Dummies guide to man-management – Joelinton
Joelinton is a player who has become a constant headache to many Newcastle United fans.
His £40m signing fee becomes more and more outrageous by the minute, made yet more painful by the FACT that, after over two years, the coaching staff clearly do not know how to utilise him.
This makes me wonder how much effort was made to actually scout this player, as the club gladly paid £40m for an overachieving club’s third-best forward, who was also overachieving by his own standards (his club record prior to Hoffenheim was 24 goals and 13 assists in 91 games, most of those in the weak Austrian domestic league).
Last night, I did some NUFC standard scouting (watched two Bundesliga videos and went on the transfermarkt site) which took me a gruelling hour (had a bath and watched some post-match interviews in between scouting). This tiresome work, in addition to what I’ve seen from him in a Newcastle shirt, brought me to an understanding of our Brazilian forward, and just why he struggles so much for us.
Joelinton is not a centre forward, his best qualities don’t come from leading the line, and he is most definitely not a target man. Joelinton at his very best is a supporting striker, false attacking winger, or a false 9.
What this means is that for £40m, we got a South American downgrade from Ayoze Perez.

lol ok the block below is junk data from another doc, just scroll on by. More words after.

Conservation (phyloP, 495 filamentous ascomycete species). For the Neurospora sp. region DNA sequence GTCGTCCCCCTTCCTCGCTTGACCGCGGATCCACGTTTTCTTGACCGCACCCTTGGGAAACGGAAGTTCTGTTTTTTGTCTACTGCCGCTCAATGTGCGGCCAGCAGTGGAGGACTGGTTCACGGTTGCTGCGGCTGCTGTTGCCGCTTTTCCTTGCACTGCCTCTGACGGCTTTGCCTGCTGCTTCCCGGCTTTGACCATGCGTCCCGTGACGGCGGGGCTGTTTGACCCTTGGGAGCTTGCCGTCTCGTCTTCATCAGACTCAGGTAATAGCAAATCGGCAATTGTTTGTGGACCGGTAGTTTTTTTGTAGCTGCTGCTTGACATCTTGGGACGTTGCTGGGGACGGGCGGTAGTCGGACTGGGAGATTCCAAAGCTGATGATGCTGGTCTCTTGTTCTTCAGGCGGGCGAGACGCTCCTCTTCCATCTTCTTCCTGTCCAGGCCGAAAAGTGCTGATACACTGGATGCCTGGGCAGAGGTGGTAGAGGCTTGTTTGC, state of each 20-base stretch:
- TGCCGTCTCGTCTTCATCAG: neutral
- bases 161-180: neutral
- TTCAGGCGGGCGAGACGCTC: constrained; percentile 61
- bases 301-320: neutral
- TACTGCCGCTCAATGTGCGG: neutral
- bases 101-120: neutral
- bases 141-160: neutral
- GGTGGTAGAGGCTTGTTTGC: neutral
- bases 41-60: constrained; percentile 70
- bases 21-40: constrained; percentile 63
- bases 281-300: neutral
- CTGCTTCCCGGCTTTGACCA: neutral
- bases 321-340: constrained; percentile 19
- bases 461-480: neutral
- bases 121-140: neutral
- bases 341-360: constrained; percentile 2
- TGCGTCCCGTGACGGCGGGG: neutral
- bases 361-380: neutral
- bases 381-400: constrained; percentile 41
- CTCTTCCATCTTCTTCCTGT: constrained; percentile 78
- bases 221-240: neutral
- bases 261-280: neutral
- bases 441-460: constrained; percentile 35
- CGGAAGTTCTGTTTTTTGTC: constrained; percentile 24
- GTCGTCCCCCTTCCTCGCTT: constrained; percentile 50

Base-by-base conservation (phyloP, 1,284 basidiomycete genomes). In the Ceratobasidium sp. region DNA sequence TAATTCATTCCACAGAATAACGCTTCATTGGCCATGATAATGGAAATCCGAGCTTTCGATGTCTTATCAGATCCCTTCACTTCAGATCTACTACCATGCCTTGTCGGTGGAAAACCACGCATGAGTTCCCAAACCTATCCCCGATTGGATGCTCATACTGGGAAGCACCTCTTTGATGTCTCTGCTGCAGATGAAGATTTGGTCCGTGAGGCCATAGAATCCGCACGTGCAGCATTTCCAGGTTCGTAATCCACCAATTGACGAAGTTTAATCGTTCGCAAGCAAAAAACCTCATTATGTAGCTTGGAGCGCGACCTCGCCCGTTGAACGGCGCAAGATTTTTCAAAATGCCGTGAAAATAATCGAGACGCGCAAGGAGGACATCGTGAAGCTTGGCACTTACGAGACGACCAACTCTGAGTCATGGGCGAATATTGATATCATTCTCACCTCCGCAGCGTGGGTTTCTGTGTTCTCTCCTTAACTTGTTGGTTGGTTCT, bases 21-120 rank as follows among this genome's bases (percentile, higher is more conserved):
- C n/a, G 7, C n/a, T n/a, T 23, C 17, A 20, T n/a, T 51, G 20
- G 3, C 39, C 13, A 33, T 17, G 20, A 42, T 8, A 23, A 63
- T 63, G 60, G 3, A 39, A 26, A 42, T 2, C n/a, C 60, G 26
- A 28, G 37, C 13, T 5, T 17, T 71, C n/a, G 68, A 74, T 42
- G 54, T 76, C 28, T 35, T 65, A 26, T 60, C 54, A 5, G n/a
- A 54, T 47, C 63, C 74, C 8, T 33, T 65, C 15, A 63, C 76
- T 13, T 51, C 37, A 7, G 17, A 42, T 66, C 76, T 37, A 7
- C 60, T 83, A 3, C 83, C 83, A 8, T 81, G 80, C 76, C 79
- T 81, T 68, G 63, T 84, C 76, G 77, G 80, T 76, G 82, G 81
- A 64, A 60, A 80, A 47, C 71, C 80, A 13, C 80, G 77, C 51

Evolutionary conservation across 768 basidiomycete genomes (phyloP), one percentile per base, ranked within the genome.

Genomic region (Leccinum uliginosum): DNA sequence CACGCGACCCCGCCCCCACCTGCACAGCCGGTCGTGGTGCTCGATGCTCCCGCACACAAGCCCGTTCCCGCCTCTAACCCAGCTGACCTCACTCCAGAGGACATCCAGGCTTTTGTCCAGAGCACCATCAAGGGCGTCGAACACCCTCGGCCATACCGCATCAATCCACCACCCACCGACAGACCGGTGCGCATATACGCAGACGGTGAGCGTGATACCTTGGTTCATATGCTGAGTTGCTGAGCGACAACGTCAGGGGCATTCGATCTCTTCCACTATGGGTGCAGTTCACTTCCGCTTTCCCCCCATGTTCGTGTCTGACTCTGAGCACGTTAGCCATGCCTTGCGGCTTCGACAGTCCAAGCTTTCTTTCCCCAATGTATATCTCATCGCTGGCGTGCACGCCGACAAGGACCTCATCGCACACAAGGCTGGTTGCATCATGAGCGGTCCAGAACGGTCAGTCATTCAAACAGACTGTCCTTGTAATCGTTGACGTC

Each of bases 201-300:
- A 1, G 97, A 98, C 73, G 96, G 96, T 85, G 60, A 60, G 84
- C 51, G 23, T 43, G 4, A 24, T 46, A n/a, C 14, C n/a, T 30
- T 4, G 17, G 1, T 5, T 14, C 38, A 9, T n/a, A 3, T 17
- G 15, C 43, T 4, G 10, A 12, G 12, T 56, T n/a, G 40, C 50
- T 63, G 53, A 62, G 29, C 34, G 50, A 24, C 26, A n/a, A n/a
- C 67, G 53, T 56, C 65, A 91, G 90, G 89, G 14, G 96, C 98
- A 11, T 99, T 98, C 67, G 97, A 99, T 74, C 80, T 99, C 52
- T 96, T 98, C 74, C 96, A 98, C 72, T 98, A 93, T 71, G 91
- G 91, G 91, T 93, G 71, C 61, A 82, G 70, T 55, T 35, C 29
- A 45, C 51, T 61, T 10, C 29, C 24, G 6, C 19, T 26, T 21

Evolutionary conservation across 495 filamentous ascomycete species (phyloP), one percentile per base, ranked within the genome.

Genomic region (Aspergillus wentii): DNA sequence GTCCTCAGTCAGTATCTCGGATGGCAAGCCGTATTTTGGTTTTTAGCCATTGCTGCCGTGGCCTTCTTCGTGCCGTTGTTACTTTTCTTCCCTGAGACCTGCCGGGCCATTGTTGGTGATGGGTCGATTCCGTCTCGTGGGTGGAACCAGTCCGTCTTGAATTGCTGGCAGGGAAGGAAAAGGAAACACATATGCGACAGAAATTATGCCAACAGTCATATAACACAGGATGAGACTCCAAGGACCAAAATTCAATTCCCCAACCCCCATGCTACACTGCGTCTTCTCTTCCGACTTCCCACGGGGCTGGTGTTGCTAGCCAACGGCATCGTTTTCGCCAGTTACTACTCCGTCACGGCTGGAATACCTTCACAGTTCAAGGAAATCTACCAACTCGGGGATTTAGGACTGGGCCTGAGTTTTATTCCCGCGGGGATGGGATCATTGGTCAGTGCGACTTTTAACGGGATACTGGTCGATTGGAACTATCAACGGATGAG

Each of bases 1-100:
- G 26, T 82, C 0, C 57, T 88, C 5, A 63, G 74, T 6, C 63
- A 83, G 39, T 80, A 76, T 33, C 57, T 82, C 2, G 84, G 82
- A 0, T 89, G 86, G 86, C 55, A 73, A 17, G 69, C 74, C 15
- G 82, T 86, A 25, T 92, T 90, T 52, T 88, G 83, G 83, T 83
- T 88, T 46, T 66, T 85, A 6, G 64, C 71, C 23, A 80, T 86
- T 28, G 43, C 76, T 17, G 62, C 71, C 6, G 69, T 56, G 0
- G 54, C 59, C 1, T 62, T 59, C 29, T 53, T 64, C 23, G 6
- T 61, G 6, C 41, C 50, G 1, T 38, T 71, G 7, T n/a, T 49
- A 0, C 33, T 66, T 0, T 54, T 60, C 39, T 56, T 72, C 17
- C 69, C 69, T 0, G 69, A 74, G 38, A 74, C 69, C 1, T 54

Whilst Perez thrived at finding opportunistic positions in the box, feeding off a main striker, and having good technique and better finishing, Joelinton is a better dribbler, more physical, and feeds the main striker with assists. For all his quick thinking and spontaneous drives, he is unable to maintain a burst of pace from halfway line to penalty area, and for all his physicality, he is not accustomed to classic centre forward hold up play.
My suggestion is quite simple and easy to see, for anyone who hasn’t had bust-ups on the training ground within the past year. Joelinton should never be played as a centre forward.
The player himself has said it’s not his best position, and for each chance he misses or every possession he spurns, a chunk of confidence leaves his body. The best way to get something out of him would be to play him on the wing with an actual CF running down the middle. The other option would be playing him behind Wilson / Gayle while Murphy and ASM run the flanks. Joelinton has enough pace to get into positions with short bursts, though he may not be able to keep up with those two.
For now, he needs to be encouraged to focus on his creative side, taking only the clearest of chances that fall to him. Perhaps after he gets up to five assists, he would have gained some belief.
I’ve really struggled to keep this one short, as it’s a topic that had been on my mind for so long.
We had better get the best out of him because I doubt we will find a buyer for him come the end of the season (ED: Or at the end of any season!).
Howay the lads!
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